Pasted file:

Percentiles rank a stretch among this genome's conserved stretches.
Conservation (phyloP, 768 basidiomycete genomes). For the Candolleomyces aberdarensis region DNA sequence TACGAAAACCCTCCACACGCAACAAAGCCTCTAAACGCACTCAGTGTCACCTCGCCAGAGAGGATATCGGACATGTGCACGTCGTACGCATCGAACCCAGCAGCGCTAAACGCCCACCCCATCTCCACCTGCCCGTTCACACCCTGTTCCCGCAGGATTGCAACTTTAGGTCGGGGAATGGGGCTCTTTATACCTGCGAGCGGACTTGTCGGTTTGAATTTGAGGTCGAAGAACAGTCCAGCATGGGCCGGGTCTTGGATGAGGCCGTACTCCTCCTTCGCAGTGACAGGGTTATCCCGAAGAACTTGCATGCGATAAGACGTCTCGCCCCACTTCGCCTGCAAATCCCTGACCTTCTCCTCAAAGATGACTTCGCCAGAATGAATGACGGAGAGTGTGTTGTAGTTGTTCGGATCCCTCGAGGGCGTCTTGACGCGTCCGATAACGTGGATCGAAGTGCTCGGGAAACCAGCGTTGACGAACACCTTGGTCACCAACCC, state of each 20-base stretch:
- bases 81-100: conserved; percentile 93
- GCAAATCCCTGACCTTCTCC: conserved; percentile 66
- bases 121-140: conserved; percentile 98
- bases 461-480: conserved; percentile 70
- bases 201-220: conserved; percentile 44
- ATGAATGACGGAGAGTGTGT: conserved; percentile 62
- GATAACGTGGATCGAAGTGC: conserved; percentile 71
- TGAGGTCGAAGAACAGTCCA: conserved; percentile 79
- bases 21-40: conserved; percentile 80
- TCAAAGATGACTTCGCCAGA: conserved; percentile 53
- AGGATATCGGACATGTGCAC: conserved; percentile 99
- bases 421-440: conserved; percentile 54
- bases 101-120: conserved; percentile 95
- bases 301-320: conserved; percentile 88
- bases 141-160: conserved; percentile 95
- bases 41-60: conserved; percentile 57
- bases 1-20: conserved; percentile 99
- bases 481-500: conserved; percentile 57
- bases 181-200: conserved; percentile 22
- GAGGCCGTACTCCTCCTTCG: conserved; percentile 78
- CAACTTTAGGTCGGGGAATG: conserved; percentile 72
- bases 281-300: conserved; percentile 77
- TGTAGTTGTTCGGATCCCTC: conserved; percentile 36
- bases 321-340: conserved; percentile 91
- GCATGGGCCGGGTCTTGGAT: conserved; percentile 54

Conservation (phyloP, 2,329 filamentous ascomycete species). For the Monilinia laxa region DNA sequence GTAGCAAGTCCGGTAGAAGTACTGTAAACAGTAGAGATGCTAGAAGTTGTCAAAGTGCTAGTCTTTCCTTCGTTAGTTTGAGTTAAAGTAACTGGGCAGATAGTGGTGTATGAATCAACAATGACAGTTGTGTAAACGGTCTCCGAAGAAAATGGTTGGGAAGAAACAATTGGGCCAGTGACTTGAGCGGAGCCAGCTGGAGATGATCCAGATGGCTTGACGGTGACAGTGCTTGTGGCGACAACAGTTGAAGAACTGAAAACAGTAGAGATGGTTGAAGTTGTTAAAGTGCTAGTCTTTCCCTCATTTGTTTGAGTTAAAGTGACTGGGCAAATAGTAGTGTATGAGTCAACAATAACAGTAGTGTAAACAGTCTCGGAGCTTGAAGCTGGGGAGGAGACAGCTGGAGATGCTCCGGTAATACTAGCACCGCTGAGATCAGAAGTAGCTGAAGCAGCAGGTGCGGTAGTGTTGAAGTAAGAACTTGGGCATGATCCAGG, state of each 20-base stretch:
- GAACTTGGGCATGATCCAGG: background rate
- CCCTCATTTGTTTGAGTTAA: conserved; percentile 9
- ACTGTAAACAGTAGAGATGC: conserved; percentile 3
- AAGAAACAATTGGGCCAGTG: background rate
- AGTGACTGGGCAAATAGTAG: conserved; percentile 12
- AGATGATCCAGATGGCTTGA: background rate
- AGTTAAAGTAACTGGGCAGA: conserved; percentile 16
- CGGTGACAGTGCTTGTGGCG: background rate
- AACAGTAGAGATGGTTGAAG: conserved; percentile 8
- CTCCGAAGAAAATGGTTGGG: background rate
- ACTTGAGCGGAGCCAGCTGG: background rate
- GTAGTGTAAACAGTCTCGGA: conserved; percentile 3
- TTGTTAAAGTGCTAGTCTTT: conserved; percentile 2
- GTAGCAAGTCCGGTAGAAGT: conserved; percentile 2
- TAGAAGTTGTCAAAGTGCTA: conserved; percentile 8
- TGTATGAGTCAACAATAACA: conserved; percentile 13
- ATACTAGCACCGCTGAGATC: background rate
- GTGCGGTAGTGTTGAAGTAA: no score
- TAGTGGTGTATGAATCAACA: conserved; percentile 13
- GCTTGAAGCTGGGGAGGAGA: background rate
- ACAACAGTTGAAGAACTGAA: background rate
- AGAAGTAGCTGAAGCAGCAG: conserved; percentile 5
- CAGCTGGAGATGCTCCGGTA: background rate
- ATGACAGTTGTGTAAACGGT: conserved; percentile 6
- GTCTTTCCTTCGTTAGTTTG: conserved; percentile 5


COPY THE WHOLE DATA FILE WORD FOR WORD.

Percentiles rank a stretch among this genome's conserved stretches.
Conservation (phyloP, 768 basidiomycete genomes). For the Candolleomyces aberdarensis region DNA sequence TACGAAAACCCTCCACACGCAACAAAGCCTCTAAACGCACTCAGTGTCACCTCGCCAGAGAGGATATCGGACATGTGCACGTCGTACGCATCGAACCCAGCAGCGCTAAACGCCCACCCCATCTCCACCTGCCCGTTCACACCCTGTTCCCGCAGGATTGCAACTTTAGGTCGGGGAATGGGGCTCTTTATACCTGCGAGCGGACTTGTCGGTTTGAATTTGAGGTCGAAGAACAGTCCAGCATGGGCCGGGTCTTGGATGAGGCCGTACTCCTCCTTCGCAGTGACAGGGTTATCCCGAAGAACTTGCATGCGATAAGACGTCTCGCCCCACTTCGCCTGCAAATCCCTGACCTTCTCCTCAAAGATGACTTCGCCAGAATGAATGACGGAGAGTGTGTTGTAGTTGTTCGGATCCCTCGAGGGCGTCTTGACGCGTCCGATAACGTGGATCGAAGTGCTCGGGAAACCAGCGTTGACGAACACCTTGGTCACCAACCC, state of each 20-base stretch:
- bases 81-100: conserved; percentile 93
- GCAAATCCCTGACCTTCTCC: conserved; percentile 66
- bases 121-140: conserved; percentile 98
- bases 461-480: conserved; percentile 70
- bases 201-220: conserved; percentile 44
- ATGAATGACGGAGAGTGTGT: conserved; percentile 62
- GATAACGTGGATCGAAGTGC: conserved; percentile 71
- TGAGGTCGAAGAACAGTCCA: conserved; percentile 79
- bases 21-40: conserved; percentile 80
- TCAAAGATGACTTCGCCAGA: conserved; percentile 53
- AGGATATCGGACATGTGCAC: conserved; percentile 99
- bases 421-440: conserved; percentile 54
- bases 101-120: conserved; percentile 95
- bases 301-320: conserved; percentile 88
- bases 141-160: conserved; percentile 95
- bases 41-60: conserved; percentile 57
- bases 1-20: conserved; percentile 99
- bases 481-500: conserved; percentile 57
- bases 181-200: conserved; percentile 22
- GAGGCCGTACTCCTCCTTCG: conserved; percentile 78
- CAACTTTAGGTCGGGGAATG: conserved; percentile 72
- bases 281-300: conserved; percentile 77
- TGTAGTTGTTCGGATCCCTC: conserved; percentile 36
- bases 321-340: conserved; percentile 91
- GCATGGGCCGGGTCTTGGAT: conserved; percentile 54

Conservation (phyloP, 2,329 filamentous ascomycete species). For the Monilinia laxa region DNA sequence GTAGCAAGTCCGGTAGAAGTACTGTAAACAGTAGAGATGCTAGAAGTTGTCAAAGTGCTAGTCTTTCCTTCGTTAGTTTGAGTTAAAGTAACTGGGCAGATAGTGGTGTATGAATCAACAATGACAGTTGTGTAAACGGTCTCCGAAGAAAATGGTTGGGAAGAAACAATTGGGCCAGTGACTTGAGCGGAGCCAGCTGGAGATGATCCAGATGGCTTGACGGTGACAGTGCTTGTGGCGACAACAGTTGAAGAACTGAAAACAGTAGAGATGGTTGAAGTTGTTAAAGTGCTAGTCTTTCCCTCATTTGTTTGAGTTAAAGTGACTGGGCAAATAGTAGTGTATGAGTCAACAATAACAGTAGTGTAAACAGTCTCGGAGCTTGAAGCTGGGGAGGAGACAGCTGGAGATGCTCCGGTAATACTAGCACCGCTGAGATCAGAAGTAGCTGAAGCAGCAGGTGCGGTAGTGTTGAAGTAAGAACTTGGGCATGATCCAGG, state of each 20-base stretch:
- GAACTTGGGCATGATCCAGG: background rate
- CCCTCATTTGTTTGAGTTAA: conserved; percentile 9
- ACTGTAAACAGTAGAGATGC: conserved; percentile 3
- AAGAAACAATTGGGCCAGTG: background rate
- AGTGACTGGGCAAATAGTAG: conserved; percentile 12
- AGATGATCCAGATGGCTTGA: background rate
- AGTTAAAGTAACTGGGCAGA: conserved; percentile 16
- CGGTGACAGTGCTTGTGGCG: background rate
- AACAGTAGAGATGGTTGAAG: conserved; percentile 8
- CTCCGAAGAAAATGGTTGGG: background rate
- ACTTGAGCGGAGCCAGCTGG: background rate
- GTAGTGTAAACAGTCTCGGA: conserved; percentile 3
- TTGTTAAAGTGCTAGTCTTT: conserved; percentile 2
- GTAGCAAGTCCGGTAGAAGT: conserved; percentile 2
- TAGAAGTTGTCAAAGTGCTA: conserved; percentile 8
- TGTATGAGTCAACAATAACA: conserved; percentile 13
- ATACTAGCACCGCTGAGATC: background rate
- GTGCGGTAGTGTTGAAGTAA: no score
- TAGTGGTGTATGAATCAACA: conserved; percentile 13
- GCTTGAAGCTGGGGAGGAGA: background rate
- ACAACAGTTGAAGAACTGAA: background rate
- AGAAGTAGCTGAAGCAGCAG: conserved; percentile 5
- CAGCTGGAGATGCTCCGGTA: background rate
- ATGACAGTTGTGTAAACGGT: conserved; percentile 6
- GTCTTTCCTTCGTTAGTTTG: conserved; percentile 5